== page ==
1 SCOTTISH TEATIME RECIPES (To reproduce a bit of SWORDSONG ambiance; ISBN: 1-898935-18-9)
The wee-est scrimshaw sailing-ship pendant (For those Time-Guardian wannabes like Twila Deeds in SACRIFICIAL HEARTS yearning for a journey through time and across space...)

To enter, just join me here.

I've also been fortunate to find myself in another contest... Enter to win a $50 WRP gift certificate.

My favorite holiday tradition is gift shopping. I love to find things I know people will love to possess. This is probably why I have so many contests on my website, blog, author group... Since the Winter Solstice quickly approaches, stay warm and make merry in whatever way you choose, my friends! Me, I'm off to purchase another box of these. ~Skhye

Buy Skhye's books or read the 1st chapters.

"Arthur is a masterpiece..." HE OF THE FIERY SWORD's King Arthur ~Diane Mason; The Romance Studio

"THE SPELL OF THE KILLING MOON offers the best of spine-tingling suspense. The setting is perfect... Moncrief’s ability to wield magic and emotion are without compare. Her words twist together emotions and visuals until you experience this tale as if the trap were set for you. Some lines blend a kind of poetic magic: “Moonlight wove a special kind of magic, a spell so vacillating that a person never knew if reality were anything other than a dream.” Darkness and premonitions and deadly intent fill these pages... a unique blend of mystic Medieval Gothic and romance…and a true blood-curdling thriller. 5 books" ~Snapdragon, LASR

"Intense, original, suspenseful, and dramatic... an unpredictable topsy-turvy romance... the suspense builds with every page in SACRIFICIAL HEARTS. In a world where symbols mean everything, magic is the way..." ~Snapdragon; LASR

Skhye's website

Saturday, December 12, 2009

Finding Balance During the Holidays

It seems life is even more hectic around the holidays. Whether it’s preparing food for Thanksgiving, shopping for Christmas or travelling to visit family and friends, the holidays are a whirl of activity.

The holidays are especially challenging for my husband and I because we have three different sets of family to divide our time between and we like our couple time. This year is even more challenging because everyone wants to see the baby. To top it all off, I have a release and a book signing scheduled.

So, how do I find balance? I prioritize. Do I prioritize my family? Believe it or not, yes, I do.

My son comes first. He’s not even three months old and while he likes to go and see people, there also comes a time when he needs quiet. So, sometimes I say no we can’t meet today, but how about … and name a more convenient time. I find saying ‘no’ to our extended family to be one of the hardest things about finding balance, but in the end, my son’s peace of mind and my mental health are more important.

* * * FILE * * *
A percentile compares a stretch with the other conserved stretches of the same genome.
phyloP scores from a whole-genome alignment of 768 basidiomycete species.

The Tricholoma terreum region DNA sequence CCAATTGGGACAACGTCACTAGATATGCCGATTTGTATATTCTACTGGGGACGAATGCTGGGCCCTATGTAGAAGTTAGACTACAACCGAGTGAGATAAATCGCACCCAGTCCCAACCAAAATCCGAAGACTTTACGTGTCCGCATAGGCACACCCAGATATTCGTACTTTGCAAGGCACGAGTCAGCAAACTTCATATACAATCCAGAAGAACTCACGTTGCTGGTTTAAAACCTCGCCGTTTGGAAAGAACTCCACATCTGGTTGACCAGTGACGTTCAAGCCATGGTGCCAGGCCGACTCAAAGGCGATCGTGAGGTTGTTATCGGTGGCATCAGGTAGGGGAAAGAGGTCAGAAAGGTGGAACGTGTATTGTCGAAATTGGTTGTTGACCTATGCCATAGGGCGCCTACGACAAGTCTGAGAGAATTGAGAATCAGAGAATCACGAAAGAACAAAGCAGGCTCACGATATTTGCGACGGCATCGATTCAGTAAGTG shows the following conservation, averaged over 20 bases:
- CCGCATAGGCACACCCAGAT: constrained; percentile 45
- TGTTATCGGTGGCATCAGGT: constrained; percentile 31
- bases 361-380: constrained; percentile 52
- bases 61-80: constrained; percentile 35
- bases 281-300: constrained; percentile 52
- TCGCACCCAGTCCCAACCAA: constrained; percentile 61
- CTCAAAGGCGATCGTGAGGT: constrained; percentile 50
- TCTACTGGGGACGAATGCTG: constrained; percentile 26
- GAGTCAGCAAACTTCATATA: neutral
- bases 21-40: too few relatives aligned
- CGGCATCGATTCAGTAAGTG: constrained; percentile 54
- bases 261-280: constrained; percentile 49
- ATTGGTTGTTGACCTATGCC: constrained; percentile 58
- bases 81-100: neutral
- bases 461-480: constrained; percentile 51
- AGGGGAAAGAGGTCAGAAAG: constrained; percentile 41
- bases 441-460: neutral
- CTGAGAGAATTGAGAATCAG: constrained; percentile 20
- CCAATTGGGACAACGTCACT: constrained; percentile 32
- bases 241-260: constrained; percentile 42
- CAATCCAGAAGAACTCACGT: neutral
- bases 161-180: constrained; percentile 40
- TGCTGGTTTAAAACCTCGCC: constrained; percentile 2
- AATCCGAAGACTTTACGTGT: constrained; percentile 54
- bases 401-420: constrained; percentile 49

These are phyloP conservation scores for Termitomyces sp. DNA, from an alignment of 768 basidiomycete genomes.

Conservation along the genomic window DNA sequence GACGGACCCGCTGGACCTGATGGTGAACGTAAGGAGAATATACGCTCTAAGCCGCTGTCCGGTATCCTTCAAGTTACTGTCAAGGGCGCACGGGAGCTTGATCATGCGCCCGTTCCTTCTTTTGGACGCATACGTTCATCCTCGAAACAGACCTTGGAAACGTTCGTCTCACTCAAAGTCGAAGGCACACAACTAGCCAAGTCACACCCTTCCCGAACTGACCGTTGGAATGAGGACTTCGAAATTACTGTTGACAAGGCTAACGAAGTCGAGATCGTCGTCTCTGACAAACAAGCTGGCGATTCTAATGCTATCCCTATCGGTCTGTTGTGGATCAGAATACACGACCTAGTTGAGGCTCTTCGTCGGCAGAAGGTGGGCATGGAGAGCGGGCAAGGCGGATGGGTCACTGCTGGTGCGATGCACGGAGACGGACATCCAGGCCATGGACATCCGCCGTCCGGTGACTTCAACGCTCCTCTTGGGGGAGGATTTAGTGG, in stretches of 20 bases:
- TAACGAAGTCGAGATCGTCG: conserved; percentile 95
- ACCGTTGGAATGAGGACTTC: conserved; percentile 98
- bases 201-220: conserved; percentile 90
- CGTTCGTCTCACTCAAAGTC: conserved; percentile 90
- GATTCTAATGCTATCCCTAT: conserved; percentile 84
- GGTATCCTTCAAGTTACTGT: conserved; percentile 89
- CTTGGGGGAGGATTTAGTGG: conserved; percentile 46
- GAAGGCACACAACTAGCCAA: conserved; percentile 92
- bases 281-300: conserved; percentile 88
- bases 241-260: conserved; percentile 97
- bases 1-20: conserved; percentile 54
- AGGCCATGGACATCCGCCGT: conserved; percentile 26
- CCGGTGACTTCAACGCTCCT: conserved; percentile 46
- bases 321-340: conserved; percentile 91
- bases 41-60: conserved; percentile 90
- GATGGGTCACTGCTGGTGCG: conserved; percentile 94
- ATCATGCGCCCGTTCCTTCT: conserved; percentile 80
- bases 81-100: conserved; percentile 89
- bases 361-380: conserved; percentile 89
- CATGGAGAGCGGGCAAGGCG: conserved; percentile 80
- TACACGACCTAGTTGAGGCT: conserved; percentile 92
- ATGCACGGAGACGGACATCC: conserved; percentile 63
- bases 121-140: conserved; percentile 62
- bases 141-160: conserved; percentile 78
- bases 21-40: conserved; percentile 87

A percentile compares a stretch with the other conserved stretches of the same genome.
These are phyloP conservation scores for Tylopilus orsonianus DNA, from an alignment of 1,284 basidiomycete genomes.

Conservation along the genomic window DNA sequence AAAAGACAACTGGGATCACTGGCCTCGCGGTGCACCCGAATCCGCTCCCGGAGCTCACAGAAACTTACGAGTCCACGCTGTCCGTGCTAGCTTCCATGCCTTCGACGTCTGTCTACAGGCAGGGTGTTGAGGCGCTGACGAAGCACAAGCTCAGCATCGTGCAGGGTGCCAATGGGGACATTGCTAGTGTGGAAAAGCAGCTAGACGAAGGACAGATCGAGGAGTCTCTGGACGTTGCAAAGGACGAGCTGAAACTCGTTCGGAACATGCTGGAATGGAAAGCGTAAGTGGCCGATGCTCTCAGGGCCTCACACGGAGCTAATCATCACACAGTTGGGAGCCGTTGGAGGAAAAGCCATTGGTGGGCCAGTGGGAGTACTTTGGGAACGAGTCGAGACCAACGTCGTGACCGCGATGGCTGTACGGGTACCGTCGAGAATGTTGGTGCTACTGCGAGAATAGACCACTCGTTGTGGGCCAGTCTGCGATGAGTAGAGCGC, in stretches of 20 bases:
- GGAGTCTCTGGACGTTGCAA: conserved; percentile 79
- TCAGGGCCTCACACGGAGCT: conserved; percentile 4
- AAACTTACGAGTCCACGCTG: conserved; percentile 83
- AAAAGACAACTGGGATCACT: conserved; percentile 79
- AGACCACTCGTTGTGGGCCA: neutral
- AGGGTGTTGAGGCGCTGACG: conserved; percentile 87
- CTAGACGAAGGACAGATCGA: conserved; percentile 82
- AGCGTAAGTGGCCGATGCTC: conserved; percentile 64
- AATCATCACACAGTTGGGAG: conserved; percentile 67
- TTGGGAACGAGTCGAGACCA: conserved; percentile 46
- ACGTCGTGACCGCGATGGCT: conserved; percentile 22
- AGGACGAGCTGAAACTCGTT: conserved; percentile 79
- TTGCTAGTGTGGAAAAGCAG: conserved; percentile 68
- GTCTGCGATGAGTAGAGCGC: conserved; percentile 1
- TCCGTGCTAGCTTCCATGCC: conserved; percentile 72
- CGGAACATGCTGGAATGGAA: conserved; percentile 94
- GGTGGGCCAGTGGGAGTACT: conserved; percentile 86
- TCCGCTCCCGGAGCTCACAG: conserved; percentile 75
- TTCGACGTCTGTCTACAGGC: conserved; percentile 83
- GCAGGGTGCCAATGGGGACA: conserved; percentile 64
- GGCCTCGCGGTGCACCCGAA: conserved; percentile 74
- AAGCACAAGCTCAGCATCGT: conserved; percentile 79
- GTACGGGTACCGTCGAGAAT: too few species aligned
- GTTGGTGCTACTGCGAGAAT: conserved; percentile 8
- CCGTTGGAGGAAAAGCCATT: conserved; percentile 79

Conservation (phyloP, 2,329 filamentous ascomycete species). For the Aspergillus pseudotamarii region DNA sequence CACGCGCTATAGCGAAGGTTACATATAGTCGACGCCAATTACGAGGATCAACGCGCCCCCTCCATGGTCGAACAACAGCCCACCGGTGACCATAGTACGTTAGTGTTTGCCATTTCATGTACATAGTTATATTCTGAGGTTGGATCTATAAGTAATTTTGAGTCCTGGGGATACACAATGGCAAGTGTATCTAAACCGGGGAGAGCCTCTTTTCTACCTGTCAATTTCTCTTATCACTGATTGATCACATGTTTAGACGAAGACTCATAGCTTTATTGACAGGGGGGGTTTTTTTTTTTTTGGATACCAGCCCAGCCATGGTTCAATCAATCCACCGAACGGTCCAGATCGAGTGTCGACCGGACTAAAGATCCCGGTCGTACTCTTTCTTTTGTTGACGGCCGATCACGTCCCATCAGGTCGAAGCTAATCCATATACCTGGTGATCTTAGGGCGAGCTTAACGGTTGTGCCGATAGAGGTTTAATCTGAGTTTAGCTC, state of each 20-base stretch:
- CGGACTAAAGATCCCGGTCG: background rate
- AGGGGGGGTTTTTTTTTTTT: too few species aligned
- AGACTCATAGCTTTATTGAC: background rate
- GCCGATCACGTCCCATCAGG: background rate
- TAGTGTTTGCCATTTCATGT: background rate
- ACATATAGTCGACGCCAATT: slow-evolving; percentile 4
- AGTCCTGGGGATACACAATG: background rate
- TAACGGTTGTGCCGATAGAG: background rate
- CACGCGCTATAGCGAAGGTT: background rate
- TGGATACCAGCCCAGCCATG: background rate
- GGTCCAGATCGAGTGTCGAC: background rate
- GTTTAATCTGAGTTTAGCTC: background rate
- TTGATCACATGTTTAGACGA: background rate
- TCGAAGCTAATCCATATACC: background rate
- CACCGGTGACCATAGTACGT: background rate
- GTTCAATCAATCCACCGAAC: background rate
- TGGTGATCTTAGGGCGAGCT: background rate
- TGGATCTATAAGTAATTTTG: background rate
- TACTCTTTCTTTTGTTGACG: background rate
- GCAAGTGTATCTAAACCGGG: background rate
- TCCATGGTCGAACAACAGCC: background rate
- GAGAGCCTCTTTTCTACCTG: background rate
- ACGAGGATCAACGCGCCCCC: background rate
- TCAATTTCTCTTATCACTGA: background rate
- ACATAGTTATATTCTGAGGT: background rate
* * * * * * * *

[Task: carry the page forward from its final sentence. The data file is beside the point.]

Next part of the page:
What about my husband and my writing? Well, my husband understands how important writing is to me so he helps out when he gets home. He cooks dinner and takes care of the baby while I get my blog posts done and make goodie bags and cds for my book signing. He gets his time after the baby is asleep and on the weekends, which I try to reserve for family activities. After all, they are the most important part of my life.

There’s no magic formula for finding balance. I can’t say I’m going to write two hours, play with baby for an hour, talk to husband for an hour, etc. Things come up and have to be addressed. Some days are harder than others. So, I just do what I need to do to stay sane.

My tips: Don't be afraid to say no, and don't be afraid to ask for help.

While this holiday is a bigger challenge than normal, it’s also an exciting time for me. My husband and I are establishing traditions for our baby. Neither of us really had any sort of traditions growing up, but we get to start some and pass them on now.

So, what are our plans? We’ll hang our stockings, of course. I’ll bake my usual banana nut bread and pecan pies. Maybe I’ll make a coconut snowflake cake. But, we’re starting the new tradition of reading Twas the Night Before Christmas, Rudolph the Red-Nosed Reindeer, Frosty the Snowman, and A Christmas Carol out loud. We’ll also watch White Christmas. If I can manage it, I'm going to make my husband sing with me.

Wednesday, December 9, 2009

Time well spent

Hi All,
I've enjoyed reading everyone's posts about time management. Here's my take on it.

When I was first starting off as a writer, before I'd joined RWA, I sent one of my favorite authors an email asking if she had any suggestions for a beginning writer. Now, I've gotta admit I was hoping she'd read my three sentences praising her work, decide I was a wonderful author and offer her agent/editor up on a silver platter along with a free critique. Never hurts to be hopeful. :) It's amazing what we think, eh? Anyway, she did not read between the lines of the email, but she did answer my question. Her answer? Sit butt in chair and write. I thought, duh, I already know that.

Well, now that I've written more, I realize, I have trouble with that. Sure, it sounds logical. After all, how many of us really stand to write, or shop and write? But actually making time in our busy schedules to write, now that takes some effort.